Of my mothballed nostalgia, my Muharram memories are the fondest.
Muharram is the first month of the Islamic calendar. Ironically, Muslims do not celebrate the new year (no sending Happy New Year cards or SMSes); the month coincides with the martyrdom of the Prophet’s grandson Husain on the 10th day of the month. Even as Imam Husain was martyred in just one day, the entire month has come to be associated with mourning.
As a child, I would spend nine Muharram days listening to a cleric paint a picture of the burning Iraqi desert sands, of crafty manoeuvring that cut Husain’s flock off the Euphrates, how Husain’s family and attendants wilted in the October thirst, how the menfolk were massacred one afternoon.
As a child, Muharram was ‘Husain and nothing but’; after four decades, Muharram has morphed in the mind; the ‘film’ of the noise, smells and characters of Muharram has assumed a 70mm dimension.
Muharram will always be about food.
Before we stepped into the waaz (discourse), three thaals would be placed inside the sehen (large-ish ante chamber). One thaal would have maleeda (traditional wheat-based sweet), the other one would have kani no laarvo (matted ladoo) and the third would have the normal laddoos we get today. Each laddoo would be the size of a cricket ball. You could attack the mountain of maleeda or the ladoos. Courtesy demanded that one nibble on them. I had a sugar weakness; I would make a meal of the laddoos (with cold dahi, what a combo) until it became too embarrassing to eat with fellow thaal-sitters watching me.
All those tabloids that drool about the Ramzan eateries will never know that the best-kept secret was the Muharram afternoon and evening jaman (collective meal); how when the cook Mohammedbhai (they called him bhatiyaara, which phonetically sounds like he was a blacksmith) was alive, the whisper during the morning waaz would be that he was going to be cooking the post-waaz lunch and evening’s niyaaz. So even as the poor cleric would still be completing the description of Husain’s tragic martyrdom, the last three rows would have already begun to decamp for the community eating hall, only for the cleric to issue a shrill SOS: “Bhaiyyo! Beso! Beso! Bayaan pooru natthi thayu. Koi uthi ne jaaye nahi!’ (Brothers, please sit, please sit, the sermon is not over. No one to leave now!)
The meals of Muharram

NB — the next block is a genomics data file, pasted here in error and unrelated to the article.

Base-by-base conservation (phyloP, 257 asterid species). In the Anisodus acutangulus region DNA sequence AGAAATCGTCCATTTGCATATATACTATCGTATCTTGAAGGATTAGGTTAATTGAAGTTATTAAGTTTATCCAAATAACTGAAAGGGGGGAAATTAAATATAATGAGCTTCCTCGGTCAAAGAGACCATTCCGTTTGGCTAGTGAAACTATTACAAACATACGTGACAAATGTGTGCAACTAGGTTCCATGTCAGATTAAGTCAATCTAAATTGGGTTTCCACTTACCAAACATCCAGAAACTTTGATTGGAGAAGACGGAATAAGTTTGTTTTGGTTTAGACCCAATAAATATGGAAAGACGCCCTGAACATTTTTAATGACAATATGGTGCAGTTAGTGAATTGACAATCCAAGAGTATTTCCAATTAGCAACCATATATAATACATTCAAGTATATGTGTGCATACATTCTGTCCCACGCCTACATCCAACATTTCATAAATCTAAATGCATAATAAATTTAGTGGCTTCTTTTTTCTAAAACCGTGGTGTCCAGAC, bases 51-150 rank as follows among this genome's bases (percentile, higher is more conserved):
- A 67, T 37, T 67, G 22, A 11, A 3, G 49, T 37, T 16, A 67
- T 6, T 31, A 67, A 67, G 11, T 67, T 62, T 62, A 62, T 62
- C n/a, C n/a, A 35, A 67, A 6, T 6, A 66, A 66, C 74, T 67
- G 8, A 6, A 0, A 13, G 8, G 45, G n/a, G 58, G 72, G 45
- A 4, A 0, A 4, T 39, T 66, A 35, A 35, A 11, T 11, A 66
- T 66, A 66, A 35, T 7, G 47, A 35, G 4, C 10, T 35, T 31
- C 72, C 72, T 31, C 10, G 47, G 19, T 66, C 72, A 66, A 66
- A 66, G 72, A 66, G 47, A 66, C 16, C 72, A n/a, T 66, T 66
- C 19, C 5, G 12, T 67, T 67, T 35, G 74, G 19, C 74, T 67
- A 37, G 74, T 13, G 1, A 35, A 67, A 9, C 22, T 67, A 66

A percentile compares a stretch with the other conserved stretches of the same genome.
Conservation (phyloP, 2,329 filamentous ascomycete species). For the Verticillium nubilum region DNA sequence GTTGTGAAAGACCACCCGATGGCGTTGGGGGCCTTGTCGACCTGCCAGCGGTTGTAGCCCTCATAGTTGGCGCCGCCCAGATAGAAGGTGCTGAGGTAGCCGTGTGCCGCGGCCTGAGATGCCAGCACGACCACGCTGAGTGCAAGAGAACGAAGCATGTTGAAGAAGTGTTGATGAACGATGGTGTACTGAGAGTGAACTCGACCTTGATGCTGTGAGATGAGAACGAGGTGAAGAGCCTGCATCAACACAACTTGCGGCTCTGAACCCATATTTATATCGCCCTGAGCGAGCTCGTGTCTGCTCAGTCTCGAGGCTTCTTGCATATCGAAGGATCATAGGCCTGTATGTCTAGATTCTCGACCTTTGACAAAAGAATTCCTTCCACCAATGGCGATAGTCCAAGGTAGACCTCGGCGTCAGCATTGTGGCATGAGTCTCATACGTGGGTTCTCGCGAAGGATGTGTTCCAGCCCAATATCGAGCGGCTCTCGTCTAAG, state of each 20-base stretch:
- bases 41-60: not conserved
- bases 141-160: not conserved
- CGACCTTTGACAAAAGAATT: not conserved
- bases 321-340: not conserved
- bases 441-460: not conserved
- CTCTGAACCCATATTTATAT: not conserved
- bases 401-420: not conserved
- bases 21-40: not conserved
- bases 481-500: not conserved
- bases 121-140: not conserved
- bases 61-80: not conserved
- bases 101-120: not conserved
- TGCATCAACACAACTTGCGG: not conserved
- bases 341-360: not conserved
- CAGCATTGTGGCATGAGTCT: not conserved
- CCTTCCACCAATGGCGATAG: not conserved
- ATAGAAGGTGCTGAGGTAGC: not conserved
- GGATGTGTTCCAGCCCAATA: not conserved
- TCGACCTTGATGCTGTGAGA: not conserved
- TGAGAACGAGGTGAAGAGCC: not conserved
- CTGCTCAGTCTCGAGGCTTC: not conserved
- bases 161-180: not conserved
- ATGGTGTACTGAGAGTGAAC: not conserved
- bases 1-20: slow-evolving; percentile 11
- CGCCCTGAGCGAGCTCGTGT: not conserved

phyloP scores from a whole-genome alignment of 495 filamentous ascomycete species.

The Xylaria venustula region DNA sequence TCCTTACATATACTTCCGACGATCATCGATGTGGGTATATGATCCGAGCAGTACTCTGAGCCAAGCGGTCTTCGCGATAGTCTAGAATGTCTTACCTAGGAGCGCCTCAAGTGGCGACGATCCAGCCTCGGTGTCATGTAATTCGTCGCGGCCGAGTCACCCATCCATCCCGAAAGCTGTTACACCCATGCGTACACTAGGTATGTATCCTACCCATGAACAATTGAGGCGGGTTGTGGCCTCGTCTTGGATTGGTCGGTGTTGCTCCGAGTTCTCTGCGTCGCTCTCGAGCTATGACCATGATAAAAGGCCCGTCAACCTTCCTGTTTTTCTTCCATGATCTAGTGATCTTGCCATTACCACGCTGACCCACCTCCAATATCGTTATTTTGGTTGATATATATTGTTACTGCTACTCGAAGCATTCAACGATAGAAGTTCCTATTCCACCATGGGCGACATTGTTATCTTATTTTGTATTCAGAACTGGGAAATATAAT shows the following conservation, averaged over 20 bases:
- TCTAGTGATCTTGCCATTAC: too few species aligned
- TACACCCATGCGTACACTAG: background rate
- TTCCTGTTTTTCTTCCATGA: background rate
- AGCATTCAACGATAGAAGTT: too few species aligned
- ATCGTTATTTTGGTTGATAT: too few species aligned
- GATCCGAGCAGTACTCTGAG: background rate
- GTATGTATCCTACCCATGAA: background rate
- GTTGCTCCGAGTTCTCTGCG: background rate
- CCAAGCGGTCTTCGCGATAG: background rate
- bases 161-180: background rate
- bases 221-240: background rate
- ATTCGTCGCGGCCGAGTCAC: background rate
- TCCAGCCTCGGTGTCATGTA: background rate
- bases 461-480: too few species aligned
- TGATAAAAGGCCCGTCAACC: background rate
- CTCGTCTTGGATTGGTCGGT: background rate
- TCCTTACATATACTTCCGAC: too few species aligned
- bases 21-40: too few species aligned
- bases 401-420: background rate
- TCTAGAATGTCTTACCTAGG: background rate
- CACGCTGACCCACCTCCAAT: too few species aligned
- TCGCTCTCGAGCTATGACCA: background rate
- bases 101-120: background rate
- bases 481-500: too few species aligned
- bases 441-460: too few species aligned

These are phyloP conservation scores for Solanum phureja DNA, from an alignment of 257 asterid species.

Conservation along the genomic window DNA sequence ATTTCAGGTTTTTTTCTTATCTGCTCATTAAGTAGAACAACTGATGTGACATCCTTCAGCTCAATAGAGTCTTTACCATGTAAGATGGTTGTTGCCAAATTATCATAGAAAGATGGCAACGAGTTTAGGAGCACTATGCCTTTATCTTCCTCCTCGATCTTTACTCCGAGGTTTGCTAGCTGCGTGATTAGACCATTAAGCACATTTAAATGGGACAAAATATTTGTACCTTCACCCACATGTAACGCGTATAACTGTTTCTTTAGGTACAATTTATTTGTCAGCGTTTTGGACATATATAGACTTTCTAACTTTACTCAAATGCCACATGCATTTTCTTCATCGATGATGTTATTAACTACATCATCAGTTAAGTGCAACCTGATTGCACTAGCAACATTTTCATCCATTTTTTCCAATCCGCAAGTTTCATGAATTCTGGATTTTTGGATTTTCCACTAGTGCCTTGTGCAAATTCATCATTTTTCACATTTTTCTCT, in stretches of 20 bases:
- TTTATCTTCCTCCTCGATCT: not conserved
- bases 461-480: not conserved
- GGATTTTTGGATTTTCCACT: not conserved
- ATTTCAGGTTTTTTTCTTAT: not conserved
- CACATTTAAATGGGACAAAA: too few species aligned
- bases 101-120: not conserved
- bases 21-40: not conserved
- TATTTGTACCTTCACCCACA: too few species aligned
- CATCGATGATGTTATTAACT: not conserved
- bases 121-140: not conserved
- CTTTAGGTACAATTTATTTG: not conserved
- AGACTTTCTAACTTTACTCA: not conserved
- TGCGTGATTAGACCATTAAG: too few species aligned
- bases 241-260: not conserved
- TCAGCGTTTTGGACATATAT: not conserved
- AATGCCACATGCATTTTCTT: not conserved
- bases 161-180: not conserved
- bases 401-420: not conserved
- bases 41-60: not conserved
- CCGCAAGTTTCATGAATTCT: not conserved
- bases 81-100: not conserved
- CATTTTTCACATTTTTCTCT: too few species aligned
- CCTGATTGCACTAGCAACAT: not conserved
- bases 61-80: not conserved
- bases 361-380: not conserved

Then there would be jostled queuing to get to the thaal where one would be served the evening meal. The scramble for sitting space; as soon as you sat at a near-empty round thaal, the lone person sitting alongside would turn to you with “But I am keeping place for seven others. They should be coming in 10 minutes” and off you went looking for space to another thaal where you encountered the same destiny until you came to a thaal where the bhai moomin (believing brother) would accept you with relief because he would be worried that if he was the only one on the thaal then he would not be served (minimum eight to a thaal for you to get your collective meal).
If all the thaals were occupied, tough luck. You would have to wait until all the guests had eaten, the khidmatguzaars had sanitised the place and were ready to serve all over again. That would take another hour. The term we used for each eating cycle was ‘khayp’. If someone said he had eaten in the pehli khayp (first round), there would be awe. “Jagah mili gayi?” (Did you find place?) “Hamari toh set place chhey” (Our place is fixed). Even bigger awe.
There used to be a smell about the food. If it was the seventh Muharram evening, the jaman would be hosted for the entire community by one family. We never called them by their surname; we referred to them by the name of their Clive Street shop; in this case, it would be EH Taher & Co and the menu was the same as had been for 30 years — jalebi (thick rounded stem) followed by biryani and cold flavoured mattha (cold!).
On other evenings it would be oily tarkari and spiced dal. Those were the days before we had been educated that something as innocuous as tari-rich (oil-rich) ghosht tarkaari could cause someone to seize his chest in pain at a later date; those were the days when you would dip the naan deep into the oily tarkaari and eat with guilt-free relish; those were the days when a firni would be placed on the thaal with a handwritten slip that mentioned the name of the person in whose memory you needed to recite a fateha (prayer); those were the days when they served machine-churned ice cream (smooth as silk, not the branded country cousin).
The heroes were the people who served
On most days we would eat in the large community hall where Mahmood and Ayaz sat thigh-to-thigh and ate the same meal. But on the other days, the host of that evening’s dinner would invite you specially to eat in another cloistered room they mindlessly called ‘VIP Hall’, where they gave you a couple of dishes and ice cream servings more than what they served everybody else (they hadn’t heard of governance in those days).
The heroes of the piece were the people who served. The khidmatguzaars. The guys who ran successful businesses during the day but doubled as helpers carrying large thaals or steel tarkari buckets to feed the hungries like us with a single-use plastic aproned around their midriff. These are the guys I would like to say a thank you to. I know they may never read this but Qadarbhai Habashi (because he looked like Frank Worrell, nobody called him by his surname Dahodwala) thank you, Asgarbhai Pakka thank you, Sibatra kakaji thank you, and thank you to all those people who got home dead tired at midnight so that we could get home by 8.30pm.